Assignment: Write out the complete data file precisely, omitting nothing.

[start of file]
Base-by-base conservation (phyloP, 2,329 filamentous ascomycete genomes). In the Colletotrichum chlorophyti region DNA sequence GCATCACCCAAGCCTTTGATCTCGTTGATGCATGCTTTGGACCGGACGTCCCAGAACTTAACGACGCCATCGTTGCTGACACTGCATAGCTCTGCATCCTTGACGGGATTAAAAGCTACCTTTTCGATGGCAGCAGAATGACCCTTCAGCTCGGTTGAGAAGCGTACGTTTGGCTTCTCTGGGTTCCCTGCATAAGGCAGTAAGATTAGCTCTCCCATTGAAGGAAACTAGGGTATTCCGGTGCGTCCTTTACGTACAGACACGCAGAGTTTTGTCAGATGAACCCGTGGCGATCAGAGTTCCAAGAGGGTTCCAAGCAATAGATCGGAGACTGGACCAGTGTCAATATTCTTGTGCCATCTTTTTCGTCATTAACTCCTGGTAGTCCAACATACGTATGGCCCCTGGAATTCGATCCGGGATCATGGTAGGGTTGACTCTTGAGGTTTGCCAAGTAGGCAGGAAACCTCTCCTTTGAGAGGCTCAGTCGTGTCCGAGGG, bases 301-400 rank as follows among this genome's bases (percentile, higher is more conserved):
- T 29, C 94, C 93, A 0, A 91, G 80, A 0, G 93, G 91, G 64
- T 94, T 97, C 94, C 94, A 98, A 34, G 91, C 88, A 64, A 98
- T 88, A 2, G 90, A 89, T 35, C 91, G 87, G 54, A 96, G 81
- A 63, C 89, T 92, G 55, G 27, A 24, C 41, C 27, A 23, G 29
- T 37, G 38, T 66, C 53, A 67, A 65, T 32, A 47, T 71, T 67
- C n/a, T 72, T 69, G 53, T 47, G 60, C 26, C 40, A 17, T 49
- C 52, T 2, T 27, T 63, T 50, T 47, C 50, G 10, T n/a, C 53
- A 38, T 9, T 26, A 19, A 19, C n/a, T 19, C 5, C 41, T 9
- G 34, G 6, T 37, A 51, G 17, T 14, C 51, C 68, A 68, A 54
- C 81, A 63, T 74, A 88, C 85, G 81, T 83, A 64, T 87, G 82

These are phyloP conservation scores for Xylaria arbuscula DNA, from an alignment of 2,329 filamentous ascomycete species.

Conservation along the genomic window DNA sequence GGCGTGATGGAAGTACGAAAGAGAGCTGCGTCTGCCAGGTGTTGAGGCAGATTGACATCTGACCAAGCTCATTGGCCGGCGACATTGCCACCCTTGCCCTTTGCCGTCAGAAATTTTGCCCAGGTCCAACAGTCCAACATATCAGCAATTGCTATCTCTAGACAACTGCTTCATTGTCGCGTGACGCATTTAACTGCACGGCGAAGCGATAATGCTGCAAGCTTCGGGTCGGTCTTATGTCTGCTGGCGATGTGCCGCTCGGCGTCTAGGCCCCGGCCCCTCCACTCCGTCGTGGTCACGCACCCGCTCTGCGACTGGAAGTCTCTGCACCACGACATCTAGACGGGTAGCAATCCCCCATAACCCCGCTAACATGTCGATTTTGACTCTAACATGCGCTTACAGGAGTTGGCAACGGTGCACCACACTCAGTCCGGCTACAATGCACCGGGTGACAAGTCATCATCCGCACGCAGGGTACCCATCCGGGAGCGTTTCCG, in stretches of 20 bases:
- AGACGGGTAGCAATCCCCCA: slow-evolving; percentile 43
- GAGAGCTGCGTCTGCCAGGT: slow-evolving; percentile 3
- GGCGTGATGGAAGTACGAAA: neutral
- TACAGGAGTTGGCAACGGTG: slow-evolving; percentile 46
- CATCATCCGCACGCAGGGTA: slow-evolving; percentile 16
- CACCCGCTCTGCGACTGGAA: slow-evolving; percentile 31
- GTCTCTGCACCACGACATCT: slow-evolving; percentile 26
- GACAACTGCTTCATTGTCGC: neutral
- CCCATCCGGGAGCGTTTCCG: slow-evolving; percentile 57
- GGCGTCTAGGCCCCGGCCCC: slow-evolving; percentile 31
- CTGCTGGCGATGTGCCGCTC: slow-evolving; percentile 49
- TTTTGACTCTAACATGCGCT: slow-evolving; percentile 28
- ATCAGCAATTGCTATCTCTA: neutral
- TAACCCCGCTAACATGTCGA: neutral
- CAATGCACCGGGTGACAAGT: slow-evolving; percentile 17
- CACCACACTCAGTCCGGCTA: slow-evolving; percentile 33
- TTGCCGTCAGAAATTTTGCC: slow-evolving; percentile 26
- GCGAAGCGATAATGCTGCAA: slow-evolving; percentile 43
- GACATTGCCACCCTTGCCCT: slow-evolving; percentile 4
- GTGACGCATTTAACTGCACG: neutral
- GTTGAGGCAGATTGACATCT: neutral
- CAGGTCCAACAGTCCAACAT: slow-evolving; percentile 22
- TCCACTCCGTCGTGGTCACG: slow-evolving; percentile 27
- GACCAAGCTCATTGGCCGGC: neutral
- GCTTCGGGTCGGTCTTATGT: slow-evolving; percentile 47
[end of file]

Base-by-base conservation (phyloP, 2,329 filamentous ascomycete genomes). In the Colletotrichum chlorophyti region DNA sequence GCATCACCCAAGCCTTTGATCTCGTTGATGCATGCTTTGGACCGGACGTCCCAGAACTTAACGACGCCATCGTTGCTGACACTGCATAGCTCTGCATCCTTGACGGGATTAAAAGCTACCTTTTCGATGGCAGCAGAATGACCCTTCAGCTCGGTTGAGAAGCGTACGTTTGGCTTCTCTGGGTTCCCTGCATAAGGCAGTAAGATTAGCTCTCCCATTGAAGGAAACTAGGGTATTCCGGTGCGTCCTTTACGTACAGACACGCAGAGTTTTGTCAGATGAACCCGTGGCGATCAGAGTTCCAAGAGGGTTCCAAGCAATAGATCGGAGACTGGACCAGTGTCAATATTCTTGTGCCATCTTTTTCGTCATTAACTCCTGGTAGTCCAACATACGTATGGCCCCTGGAATTCGATCCGGGATCATGGTAGGGTTGACTCTTGAGGTTTGCCAAGTAGGCAGGAAACCTCTCCTTTGAGAGGCTCAGTCGTGTCCGAGGG, bases 301-400 rank as follows among this genome's bases (percentile, higher is more conserved):
- T 29, C 94, C 93, A 0, A 91, G 80, A 0, G 93, G 91, G 64
- T 94, T 97, C 94, C 94, A 98, A 34, G 91, C 88, A 64, A 98
- T 88, A 2, G 90, A 89, T 35, C 91, G 87, G 54, A 96, G 81
- A 63, C 89, T 92, G 55, G 27, A 24, C 41, C 27, A 23, G 29
- T 37, G 38, T 66, C 53, A 67, A 65, T 32, A 47, T 71, T 67
- C n/a, T 72, T 69, G 53, T 47, G 60, C 26, C 40, A 17, T 49
- C 52, T 2, T 27, T 63, T 50, T 47, C 50, G 10, T n/a, C 53
- A 38, T 9, T 26, A 19, A 19, C n/a, T 19, C 5, C 41, T 9
- G 34, G 6, T 37, A 51, G 17, T 14, C 51, C 68, A 68, A 54
- C 81, A 63, T 74, A 88, C 85, G 81, T 83, A 64, T 87, G 82

These are phyloP conservation scores for Xylaria arbuscula DNA, from an alignment of 2,329 filamentous ascomycete species.

Conservation along the genomic window DNA sequence GGCGTGATGGAAGTACGAAAGAGAGCTGCGTCTGCCAGGTGTTGAGGCAGATTGACATCTGACCAAGCTCATTGGCCGGCGACATTGCCACCCTTGCCCTTTGCCGTCAGAAATTTTGCCCAGGTCCAACAGTCCAACATATCAGCAATTGCTATCTCTAGACAACTGCTTCATTGTCGCGTGACGCATTTAACTGCACGGCGAAGCGATAATGCTGCAAGCTTCGGGTCGGTCTTATGTCTGCTGGCGATGTGCCGCTCGGCGTCTAGGCCCCGGCCCCTCCACTCCGTCGTGGTCACGCACCCGCTCTGCGACTGGAAGTCTCTGCACCACGACATCTAGACGGGTAGCAATCCCCCATAACCCCGCTAACATGTCGATTTTGACTCTAACATGCGCTTACAGGAGTTGGCAACGGTGCACCACACTCAGTCCGGCTACAATGCACCGGGTGACAAGTCATCATCCGCACGCAGGGTACCCATCCGGGAGCGTTTCCG, in stretches of 20 bases:
- AGACGGGTAGCAATCCCCCA: slow-evolving; percentile 43
- GAGAGCTGCGTCTGCCAGGT: slow-evolving; percentile 3
- GGCGTGATGGAAGTACGAAA: neutral
- TACAGGAGTTGGCAACGGTG: slow-evolving; percentile 46
- CATCATCCGCACGCAGGGTA: slow-evolving; percentile 16
- CACCCGCTCTGCGACTGGAA: slow-evolving; percentile 31
- GTCTCTGCACCACGACATCT: slow-evolving; percentile 26
- GACAACTGCTTCATTGTCGC: neutral
- CCCATCCGGGAGCGTTTCCG: slow-evolving; percentile 57
- GGCGTCTAGGCCCCGGCCCC: slow-evolving; percentile 31
- CTGCTGGCGATGTGCCGCTC: slow-evolving; percentile 49
- TTTTGACTCTAACATGCGCT: slow-evolving; percentile 28
- ATCAGCAATTGCTATCTCTA: neutral
- TAACCCCGCTAACATGTCGA: neutral
- CAATGCACCGGGTGACAAGT: slow-evolving; percentile 17
- CACCACACTCAGTCCGGCTA: slow-evolving; percentile 33
- TTGCCGTCAGAAATTTTGCC: slow-evolving; percentile 26
- GCGAAGCGATAATGCTGCAA: slow-evolving; percentile 43
- GACATTGCCACCCTTGCCCT: slow-evolving; percentile 4
- GTGACGCATTTAACTGCACG: neutral
- GTTGAGGCAGATTGACATCT: neutral
- CAGGTCCAACAGTCCAACAT: slow-evolving; percentile 22
- TCCACTCCGTCGTGGTCACG: slow-evolving; percentile 27
- GACCAAGCTCATTGGCCGGC: neutral
- GCTTCGGGTCGGTCTTATGT: slow-evolving; percentile 47